the reason I enjoy this is because it adds the person to the profession (not in every case of course). Now, I am quite lackluster when it comes to 'professionalism' in general, but even disregarding that I generally do not treat people as a working unit who has to do their job. It doesn't matter if it is someone at the DMV or a salesperson, I always try to see the workers as people with complex life backgrounds. Adding things like pets just makes this more obvious and hilarious I think 😂 

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40 minutes ago, The History Kid said:

That makes sense.  I suppose I had imagined that there was some form of survey that was being carried out since the CDC is heavily involved in this pathogen.  If there isn't, and I can certainly understand why, then it makes sense that those numbers wouldn't necessarily be as quickly reflected.  That being said, you'd think there'd be more interest in "active" cases, rather than "confirmed" historic cases.  I think a lot of people are sitting out there assuming there's over 100,000 active cases - leading to increased panic - when in fact there may not be that many. (100,000 in this case is simply for reference.)

If there are surveys in the US, they aren't provided by CDC that I've heard of. That could possibly change, but with the CDC itself suffering for funding like many others, including hospitals (non-emergency surgeries halted + nurses working overtime + overload of patients = budget crisis) it's got to be on the backburner. 

Anyway, as for the news media, I encourage everyone to turn to independent media outlets. They're usually funded by their viewers directly, rather than big businesses and shareholders, and are therefore obligated to report honestly and don't cater to any corporate interests.

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9 hours ago, Wedgy said:

If there are surveys in the US, they aren't provided by CDC that I've heard of. That could possibly change, but with the CDC itself suffering for funding like many others, including hospitals (non-emergency surgeries halted + nurses working overtime + overload of patients = budget crisis) it's got to be on the backburner. 

I suppose I was thinking that the Army wasn't unique in it's "you have to check in, if you have it" policy.  Though, again...that makes sense.  I'm trying to imagine the logistics of deploying a nationwide survey to affected people with a limited staff on hand as is.  God knows if someone even *thinks* they have it, we have to report it and initiate a quasi-HAZMAT response.  Though, that's not so much an issue for our specific area now, since we've all been isolated away from work for more than 14 days.

I just know my hands are much more full now than they were three weeks ago, and I'm absolutely whipped.  I'm expecting a big announcement tomorrow too on my end...ugh.

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4 hours ago, Wedgy said:

Yeah, it's much different than checking with just your own personnel. At our hospital, all of our medical staff are required to check our temperatures three times during our shifts and if there are any temperatures reported 37C/100F that's an automatic minimum of one-week suspension from duty, pending a test. It understandably sucks but taking this seriously on the front lines is necessary. It's been taking its toll on everyone in different ways.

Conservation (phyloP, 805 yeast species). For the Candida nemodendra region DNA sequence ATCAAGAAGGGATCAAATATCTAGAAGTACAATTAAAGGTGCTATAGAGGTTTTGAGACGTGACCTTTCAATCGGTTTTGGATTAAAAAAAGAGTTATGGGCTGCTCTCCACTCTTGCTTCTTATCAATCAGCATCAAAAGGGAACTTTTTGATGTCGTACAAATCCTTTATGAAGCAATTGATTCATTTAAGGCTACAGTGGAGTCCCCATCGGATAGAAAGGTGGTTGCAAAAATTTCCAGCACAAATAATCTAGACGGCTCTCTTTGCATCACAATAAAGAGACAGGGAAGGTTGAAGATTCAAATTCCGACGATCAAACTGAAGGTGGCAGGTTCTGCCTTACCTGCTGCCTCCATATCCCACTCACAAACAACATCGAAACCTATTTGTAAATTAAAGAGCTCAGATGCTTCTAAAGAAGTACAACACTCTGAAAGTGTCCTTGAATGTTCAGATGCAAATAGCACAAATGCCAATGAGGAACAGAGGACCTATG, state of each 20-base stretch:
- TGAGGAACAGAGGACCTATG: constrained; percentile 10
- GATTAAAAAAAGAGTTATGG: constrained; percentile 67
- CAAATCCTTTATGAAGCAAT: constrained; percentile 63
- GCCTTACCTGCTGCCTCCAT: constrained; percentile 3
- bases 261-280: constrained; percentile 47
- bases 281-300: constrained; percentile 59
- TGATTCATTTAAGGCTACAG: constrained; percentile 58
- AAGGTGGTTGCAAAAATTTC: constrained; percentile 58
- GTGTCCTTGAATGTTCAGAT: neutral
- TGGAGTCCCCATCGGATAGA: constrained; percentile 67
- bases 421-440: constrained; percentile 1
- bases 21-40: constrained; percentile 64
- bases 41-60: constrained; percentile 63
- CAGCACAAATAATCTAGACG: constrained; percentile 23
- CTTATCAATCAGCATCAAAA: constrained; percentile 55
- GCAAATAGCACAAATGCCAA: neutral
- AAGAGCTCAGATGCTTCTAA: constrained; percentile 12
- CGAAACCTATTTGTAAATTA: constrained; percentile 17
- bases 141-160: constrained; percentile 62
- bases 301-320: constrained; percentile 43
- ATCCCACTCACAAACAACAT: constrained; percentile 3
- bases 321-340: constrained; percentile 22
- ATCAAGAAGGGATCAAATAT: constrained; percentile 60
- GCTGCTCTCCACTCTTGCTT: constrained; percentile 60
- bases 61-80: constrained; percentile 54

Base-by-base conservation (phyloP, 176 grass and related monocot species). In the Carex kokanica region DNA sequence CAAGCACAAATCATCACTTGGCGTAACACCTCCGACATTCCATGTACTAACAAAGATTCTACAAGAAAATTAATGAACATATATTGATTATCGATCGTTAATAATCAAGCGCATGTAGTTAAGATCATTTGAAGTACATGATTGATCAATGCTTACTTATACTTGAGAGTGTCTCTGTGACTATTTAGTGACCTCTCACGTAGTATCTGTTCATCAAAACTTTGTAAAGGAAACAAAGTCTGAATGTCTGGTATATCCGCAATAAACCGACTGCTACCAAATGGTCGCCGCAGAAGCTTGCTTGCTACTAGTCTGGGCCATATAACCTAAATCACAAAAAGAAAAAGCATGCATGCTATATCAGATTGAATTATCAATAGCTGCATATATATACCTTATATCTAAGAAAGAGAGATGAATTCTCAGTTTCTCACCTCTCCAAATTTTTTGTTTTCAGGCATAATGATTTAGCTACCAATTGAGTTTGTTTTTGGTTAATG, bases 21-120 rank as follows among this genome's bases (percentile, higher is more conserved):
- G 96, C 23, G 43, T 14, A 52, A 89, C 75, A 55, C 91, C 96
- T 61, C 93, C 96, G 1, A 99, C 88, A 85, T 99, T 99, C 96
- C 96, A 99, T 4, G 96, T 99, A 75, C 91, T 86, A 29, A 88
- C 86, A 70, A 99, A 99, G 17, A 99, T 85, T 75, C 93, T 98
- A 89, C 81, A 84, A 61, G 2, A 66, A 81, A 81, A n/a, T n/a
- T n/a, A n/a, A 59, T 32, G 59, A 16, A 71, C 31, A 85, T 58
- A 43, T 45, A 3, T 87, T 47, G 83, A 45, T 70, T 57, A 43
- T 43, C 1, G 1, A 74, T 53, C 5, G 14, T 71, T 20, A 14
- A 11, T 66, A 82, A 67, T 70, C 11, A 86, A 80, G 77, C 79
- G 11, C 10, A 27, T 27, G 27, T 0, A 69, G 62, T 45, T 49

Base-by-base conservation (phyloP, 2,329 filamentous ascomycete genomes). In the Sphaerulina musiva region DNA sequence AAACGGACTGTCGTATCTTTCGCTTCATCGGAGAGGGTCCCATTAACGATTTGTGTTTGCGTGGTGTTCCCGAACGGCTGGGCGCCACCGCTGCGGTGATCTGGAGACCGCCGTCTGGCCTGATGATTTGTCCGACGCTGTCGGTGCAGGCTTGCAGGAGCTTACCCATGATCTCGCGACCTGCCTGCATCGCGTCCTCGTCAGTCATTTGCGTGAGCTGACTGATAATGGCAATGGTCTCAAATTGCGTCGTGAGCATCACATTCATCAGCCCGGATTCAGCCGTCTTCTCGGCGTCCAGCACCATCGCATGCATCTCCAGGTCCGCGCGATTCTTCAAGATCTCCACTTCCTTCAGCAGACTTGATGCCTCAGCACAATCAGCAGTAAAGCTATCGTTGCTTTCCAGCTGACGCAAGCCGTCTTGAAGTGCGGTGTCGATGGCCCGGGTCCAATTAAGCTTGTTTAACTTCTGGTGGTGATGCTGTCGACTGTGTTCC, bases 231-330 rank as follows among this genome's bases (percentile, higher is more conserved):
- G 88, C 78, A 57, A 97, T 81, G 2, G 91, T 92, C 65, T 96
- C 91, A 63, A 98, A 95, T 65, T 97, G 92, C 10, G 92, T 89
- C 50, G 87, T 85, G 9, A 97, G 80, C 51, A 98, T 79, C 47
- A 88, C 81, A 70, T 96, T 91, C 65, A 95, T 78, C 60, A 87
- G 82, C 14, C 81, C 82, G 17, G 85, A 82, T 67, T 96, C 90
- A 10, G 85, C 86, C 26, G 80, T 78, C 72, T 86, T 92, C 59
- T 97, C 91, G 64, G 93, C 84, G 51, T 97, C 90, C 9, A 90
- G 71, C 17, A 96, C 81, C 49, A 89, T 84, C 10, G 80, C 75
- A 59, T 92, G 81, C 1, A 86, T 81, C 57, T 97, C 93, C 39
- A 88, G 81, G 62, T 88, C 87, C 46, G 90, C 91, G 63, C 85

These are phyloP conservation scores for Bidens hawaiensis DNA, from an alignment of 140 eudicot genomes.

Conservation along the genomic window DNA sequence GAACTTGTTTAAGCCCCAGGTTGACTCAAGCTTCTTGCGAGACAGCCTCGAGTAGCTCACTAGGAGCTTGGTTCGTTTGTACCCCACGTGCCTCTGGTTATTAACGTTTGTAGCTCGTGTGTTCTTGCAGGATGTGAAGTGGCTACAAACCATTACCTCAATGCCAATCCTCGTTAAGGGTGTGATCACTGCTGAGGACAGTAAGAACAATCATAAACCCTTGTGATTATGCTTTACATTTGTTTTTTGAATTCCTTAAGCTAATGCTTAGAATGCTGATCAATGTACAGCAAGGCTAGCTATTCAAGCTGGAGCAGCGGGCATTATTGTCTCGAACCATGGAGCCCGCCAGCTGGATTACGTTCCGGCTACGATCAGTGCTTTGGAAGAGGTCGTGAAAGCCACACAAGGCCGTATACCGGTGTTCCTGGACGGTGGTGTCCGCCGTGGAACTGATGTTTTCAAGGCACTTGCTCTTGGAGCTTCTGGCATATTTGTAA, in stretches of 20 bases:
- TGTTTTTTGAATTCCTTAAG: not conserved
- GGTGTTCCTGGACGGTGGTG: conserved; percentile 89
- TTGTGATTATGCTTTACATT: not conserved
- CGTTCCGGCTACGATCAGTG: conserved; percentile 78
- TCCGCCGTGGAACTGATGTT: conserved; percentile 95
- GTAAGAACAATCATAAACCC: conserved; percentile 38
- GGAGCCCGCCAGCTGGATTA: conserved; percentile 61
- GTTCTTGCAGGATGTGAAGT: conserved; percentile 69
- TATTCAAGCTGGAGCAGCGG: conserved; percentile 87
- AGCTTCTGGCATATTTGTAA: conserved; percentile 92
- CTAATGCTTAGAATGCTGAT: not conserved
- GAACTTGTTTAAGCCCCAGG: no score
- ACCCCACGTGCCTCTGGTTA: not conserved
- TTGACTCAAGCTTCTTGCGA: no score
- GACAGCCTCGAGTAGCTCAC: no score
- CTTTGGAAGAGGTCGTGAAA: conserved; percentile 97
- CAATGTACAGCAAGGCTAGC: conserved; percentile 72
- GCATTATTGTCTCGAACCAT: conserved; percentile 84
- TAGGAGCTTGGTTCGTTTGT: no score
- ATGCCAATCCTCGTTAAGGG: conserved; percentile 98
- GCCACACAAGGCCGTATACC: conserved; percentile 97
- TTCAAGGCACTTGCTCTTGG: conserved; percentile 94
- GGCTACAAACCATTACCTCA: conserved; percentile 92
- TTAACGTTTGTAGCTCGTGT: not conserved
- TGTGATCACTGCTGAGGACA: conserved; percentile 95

Same here, my friend is a nurse and said their screening has increased each day. He mentioned talk at the hospital that May is suppose to be our peak for covid cases in Alberta :/

On a happy note. I want this shirt.

Be safe everyone <3

 

Screenshot_20200408-220745~2.png

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@The History Kid 

Yeah, I didn't hold too much attention to the majority of these particular (website/news articles) individuals. Only because the legitimacy of their background is a bit questionable.

Should have explained myself better but looking up the 1918 flu pandemic was done on a separate curiosity. Not exclusively linking it to COVID-19 but out of interest on how these pandemics are documented. Most especially the kinds of research pooled together from their respected fields to become a public record source. Would have never discovered Seismologists inquiry from the Royal Observatory in Belgium without their collected data being sent over to research institutions. Reading bygone information from a library got me interested in this whole process, after noticing all the collaboration work between specialists and their fieldwork. You placed more of an understanding into my curiosity within your career as well, regardless. Additionally, more of an interesting POV from Military Historians! I wouldn't have guessed that it was something of an interest in this field. What an impact! From Seismology to Military History.

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The advantage we have with the 1918 Flu is that the data is complete, whereas the MERS pandemic is incomplete due to its relatively recent emergence.